Emilio Pettersen advancing from supporting cast to key player for red-hot Wranglers
Photo credit:Candice Ward/Calgary Wranglers
By Mike Gould10 months ago
Until recently, Emilio Pettersen was a relatively anonymous player stuck in the mushy middle of the Calgary Flames’ forward prospect ranks.
The Norwegian winger showed flashes of brilliance in his first two AHL seasons with the Stockton Heat, but they were only ever just that — flashes. At 5’10” and 180 pounds, Pettersen is bigger than both Jakob Pelletier and Matthew Phillips but struggled to score or drive play to the same extent in his rookie and sophomore campaigns.
It took a bit of a grind for Pettersen to even nail down a regular spot in the lineup with the inaugural Wranglers. The 22-year-old sat out of Calgary’s season-opening game against the Coachella Valley Firebirds on Oct. 16, made his season debut the following night, and then missed three of the next five games before drawing back into the lineup for good.
Pettersen has improved over the course of the 2022–23 season to the point that he’s become an indispensable part of this Wranglers team. He’s averaging 2.06 shots per game, a significant uptick from his first two seasons. His +15 rating leads the entire team. And, save for a slight downturn in January, he’s been scoring at a consistent rate.
Through 33 games with the Wranglers this year, Pettersen ranks fifth on the team with 27 points and fourth with 11 goals (adding another gritty one in Tuesday’s 4–3 win over the Ontario Reign). He’s disciplined, too: Pettersen’s unsportsmanlike conduct penalty in the first period of Tuesday’s game marked his first trip to the penalty box since Dec. 31.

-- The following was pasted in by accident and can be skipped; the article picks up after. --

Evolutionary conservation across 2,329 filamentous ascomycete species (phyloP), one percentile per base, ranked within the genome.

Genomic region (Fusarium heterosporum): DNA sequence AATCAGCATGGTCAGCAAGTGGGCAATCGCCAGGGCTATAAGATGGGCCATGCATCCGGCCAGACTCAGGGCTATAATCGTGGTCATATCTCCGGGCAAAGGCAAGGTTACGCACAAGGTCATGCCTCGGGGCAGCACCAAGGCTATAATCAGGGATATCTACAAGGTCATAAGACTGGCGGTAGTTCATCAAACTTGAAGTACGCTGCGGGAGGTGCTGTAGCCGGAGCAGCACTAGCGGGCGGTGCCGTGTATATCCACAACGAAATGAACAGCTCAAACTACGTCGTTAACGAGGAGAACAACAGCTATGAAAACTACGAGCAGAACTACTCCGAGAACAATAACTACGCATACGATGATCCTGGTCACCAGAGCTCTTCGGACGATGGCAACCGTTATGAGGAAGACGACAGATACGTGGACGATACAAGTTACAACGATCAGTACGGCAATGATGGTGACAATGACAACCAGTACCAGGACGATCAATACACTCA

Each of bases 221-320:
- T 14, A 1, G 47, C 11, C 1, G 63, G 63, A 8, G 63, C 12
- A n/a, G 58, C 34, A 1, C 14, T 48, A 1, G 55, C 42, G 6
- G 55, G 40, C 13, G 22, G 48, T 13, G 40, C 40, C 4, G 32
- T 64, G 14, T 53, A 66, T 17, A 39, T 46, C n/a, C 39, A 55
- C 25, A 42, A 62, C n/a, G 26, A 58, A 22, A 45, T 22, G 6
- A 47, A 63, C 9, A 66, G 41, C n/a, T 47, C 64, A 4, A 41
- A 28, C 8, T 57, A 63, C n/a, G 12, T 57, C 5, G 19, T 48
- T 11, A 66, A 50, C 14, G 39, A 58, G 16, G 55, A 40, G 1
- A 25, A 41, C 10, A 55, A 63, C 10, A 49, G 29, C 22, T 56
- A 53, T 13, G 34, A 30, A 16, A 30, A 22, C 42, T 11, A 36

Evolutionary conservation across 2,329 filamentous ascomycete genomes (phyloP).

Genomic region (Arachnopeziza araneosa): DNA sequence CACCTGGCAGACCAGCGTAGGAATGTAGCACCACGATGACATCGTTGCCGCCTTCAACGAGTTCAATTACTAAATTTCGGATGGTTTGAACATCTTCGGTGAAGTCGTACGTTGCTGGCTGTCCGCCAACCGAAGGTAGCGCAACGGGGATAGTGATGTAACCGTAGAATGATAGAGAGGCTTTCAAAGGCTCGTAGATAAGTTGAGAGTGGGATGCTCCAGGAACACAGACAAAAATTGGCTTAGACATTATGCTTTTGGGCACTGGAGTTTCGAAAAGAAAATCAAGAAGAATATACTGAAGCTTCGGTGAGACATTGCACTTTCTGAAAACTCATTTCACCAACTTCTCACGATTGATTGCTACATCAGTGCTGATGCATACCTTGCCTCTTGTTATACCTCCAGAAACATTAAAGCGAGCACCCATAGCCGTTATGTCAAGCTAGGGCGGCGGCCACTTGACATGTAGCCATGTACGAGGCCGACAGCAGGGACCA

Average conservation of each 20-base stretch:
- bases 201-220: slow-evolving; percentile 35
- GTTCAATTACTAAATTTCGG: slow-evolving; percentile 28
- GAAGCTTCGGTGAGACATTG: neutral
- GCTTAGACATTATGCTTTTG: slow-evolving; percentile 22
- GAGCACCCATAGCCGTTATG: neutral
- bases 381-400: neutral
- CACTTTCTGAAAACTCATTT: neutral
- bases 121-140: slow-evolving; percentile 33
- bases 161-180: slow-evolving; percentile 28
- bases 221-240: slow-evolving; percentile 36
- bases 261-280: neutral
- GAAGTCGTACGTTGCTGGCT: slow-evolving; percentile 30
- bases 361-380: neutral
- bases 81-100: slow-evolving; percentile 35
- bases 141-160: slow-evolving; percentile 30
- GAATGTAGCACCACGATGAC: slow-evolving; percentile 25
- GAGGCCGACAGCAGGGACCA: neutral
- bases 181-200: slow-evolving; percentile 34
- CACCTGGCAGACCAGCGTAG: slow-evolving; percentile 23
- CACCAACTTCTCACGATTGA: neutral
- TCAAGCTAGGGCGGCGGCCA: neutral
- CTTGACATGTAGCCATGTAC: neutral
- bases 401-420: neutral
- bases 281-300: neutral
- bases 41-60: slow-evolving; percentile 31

Pettersen has seen more ice time as the season has progressed for two main reasons: he’s gotten better, and the team has been ransacked. As Phillips, Pelletier, Walker Duehr, and Radim Zohorna have spent time with the Flames this season, Pettersen has been relied upon heavily to fill the resulting vacuums.
In earning that responsibility, Pettersen has continued to work at gaining something else from the coaching staff: trust. Although he’s largely graduated to regular status for this Wranglers team over the course of the season, he missed their game against the Abbotsford Canucks on Jan. 21 and found himself in the bottom six upon his return to the lineup on Tuesday.
Save for a four-game dry spell around New Years’ and a two-game skid to start the extended Abbotsford series this past weekend, Pettersen hasn’t been held off the scoreboard in consecutive contests all year long. But even a strong season has its ups and downs. If Pettersen and Jeremie Poirier are of any indication, not even the team’s leading scorers are immune from the press box.
“You come out the lineup every once in a while and you get back in, you should be hungry,” Wranglers head coach Mitch Love said after a game earlier this season. “We’ve had guys who have sat out for performance and come back in and had a response. That’s what you’re looking for. It’s an accountability piece for our group. I know it’s a developmental league but you’re a pro, you’re paid to perform.